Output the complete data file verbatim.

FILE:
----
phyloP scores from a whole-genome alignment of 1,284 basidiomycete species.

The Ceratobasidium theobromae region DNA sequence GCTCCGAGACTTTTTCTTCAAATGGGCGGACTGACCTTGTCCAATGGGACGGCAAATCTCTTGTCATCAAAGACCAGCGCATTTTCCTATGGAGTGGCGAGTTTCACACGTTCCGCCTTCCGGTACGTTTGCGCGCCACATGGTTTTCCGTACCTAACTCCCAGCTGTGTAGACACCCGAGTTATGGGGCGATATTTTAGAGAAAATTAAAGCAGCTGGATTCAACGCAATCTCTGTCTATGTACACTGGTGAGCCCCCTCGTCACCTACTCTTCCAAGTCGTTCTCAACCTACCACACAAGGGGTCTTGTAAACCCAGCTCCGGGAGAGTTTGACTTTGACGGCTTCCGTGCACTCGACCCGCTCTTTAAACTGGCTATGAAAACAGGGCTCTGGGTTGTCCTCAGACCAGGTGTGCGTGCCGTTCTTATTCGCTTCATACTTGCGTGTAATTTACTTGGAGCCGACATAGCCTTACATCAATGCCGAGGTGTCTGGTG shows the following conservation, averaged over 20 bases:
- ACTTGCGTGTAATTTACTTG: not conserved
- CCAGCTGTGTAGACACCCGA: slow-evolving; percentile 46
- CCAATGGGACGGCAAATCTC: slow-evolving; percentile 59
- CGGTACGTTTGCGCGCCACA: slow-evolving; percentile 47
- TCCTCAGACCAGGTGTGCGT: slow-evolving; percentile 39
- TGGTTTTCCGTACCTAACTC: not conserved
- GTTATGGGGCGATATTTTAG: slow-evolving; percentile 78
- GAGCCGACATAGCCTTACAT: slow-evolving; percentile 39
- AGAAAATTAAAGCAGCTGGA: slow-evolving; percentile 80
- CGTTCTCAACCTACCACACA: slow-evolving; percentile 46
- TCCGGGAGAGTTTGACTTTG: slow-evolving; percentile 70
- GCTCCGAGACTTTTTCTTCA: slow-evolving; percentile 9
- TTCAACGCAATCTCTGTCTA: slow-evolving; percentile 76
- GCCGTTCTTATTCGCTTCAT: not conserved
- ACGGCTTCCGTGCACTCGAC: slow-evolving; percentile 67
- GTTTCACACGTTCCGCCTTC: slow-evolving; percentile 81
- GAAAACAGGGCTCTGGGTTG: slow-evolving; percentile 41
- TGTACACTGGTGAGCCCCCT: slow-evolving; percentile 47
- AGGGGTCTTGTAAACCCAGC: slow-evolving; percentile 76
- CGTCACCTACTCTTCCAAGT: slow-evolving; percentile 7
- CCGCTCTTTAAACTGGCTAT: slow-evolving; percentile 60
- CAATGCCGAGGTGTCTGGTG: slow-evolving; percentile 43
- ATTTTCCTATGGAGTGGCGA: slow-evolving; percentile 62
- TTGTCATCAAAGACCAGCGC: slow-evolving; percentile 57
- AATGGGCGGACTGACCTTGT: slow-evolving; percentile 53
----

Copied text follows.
phyloP scores from a whole-genome alignment of 1,284 basidiomycete species.

The Ceratobasidium theobromae region DNA sequence GCTCCGAGACTTTTTCTTCAAATGGGCGGACTGACCTTGTCCAATGGGACGGCAAATCTCTTGTCATCAAAGACCAGCGCATTTTCCTATGGAGTGGCGAGTTTCACACGTTCCGCCTTCCGGTACGTTTGCGCGCCACATGGTTTTCCGTACCTAACTCCCAGCTGTGTAGACACCCGAGTTATGGGGCGATATTTTAGAGAAAATTAAAGCAGCTGGATTCAACGCAATCTCTGTCTATGTACACTGGTGAGCCCCCTCGTCACCTACTCTTCCAAGTCGTTCTCAACCTACCACACAAGGGGTCTTGTAAACCCAGCTCCGGGAGAGTTTGACTTTGACGGCTTCCGTGCACTCGACCCGCTCTTTAAACTGGCTATGAAAACAGGGCTCTGGGTTGTCCTCAGACCAGGTGTGCGTGCCGTTCTTATTCGCTTCATACTTGCGTGTAATTTACTTGGAGCCGACATAGCCTTACATCAATGCCGAGGTGTCTGGTG shows the following conservation, averaged over 20 bases:
- ACTTGCGTGTAATTTACTTG: not conserved
- CCAGCTGTGTAGACACCCGA: slow-evolving; percentile 46
- CCAATGGGACGGCAAATCTC: slow-evolving; percentile 59
- CGGTACGTTTGCGCGCCACA: slow-evolving; percentile 47
- TCCTCAGACCAGGTGTGCGT: slow-evolving; percentile 39
- TGGTTTTCCGTACCTAACTC: not conserved
- GTTATGGGGCGATATTTTAG: slow-evolving; percentile 78
- GAGCCGACATAGCCTTACAT: slow-evolving; percentile 39
- AGAAAATTAAAGCAGCTGGA: slow-evolving; percentile 80
- CGTTCTCAACCTACCACACA: slow-evolving; percentile 46
- TCCGGGAGAGTTTGACTTTG: slow-evolving; percentile 70
- GCTCCGAGACTTTTTCTTCA: slow-evolving; percentile 9
- TTCAACGCAATCTCTGTCTA: slow-evolving; percentile 76
- GCCGTTCTTATTCGCTTCAT: not conserved
- ACGGCTTCCGTGCACTCGAC: slow-evolving; percentile 67
- GTTTCACACGTTCCGCCTTC: slow-evolving; percentile 81
- GAAAACAGGGCTCTGGGTTG: slow-evolving; percentile 41
- TGTACACTGGTGAGCCCCCT: slow-evolving; percentile 47
- AGGGGTCTTGTAAACCCAGC: slow-evolving; percentile 76
- CGTCACCTACTCTTCCAAGT: slow-evolving; percentile 7
- CCGCTCTTTAAACTGGCTAT: slow-evolving; percentile 60
- CAATGCCGAGGTGTCTGGTG: slow-evolving; percentile 43
- ATTTTCCTATGGAGTGGCGA: slow-evolving; percentile 62
- TTGTCATCAAAGACCAGCGC: slow-evolving; percentile 57
- AATGGGCGGACTGACCTTGT: slow-evolving; percentile 53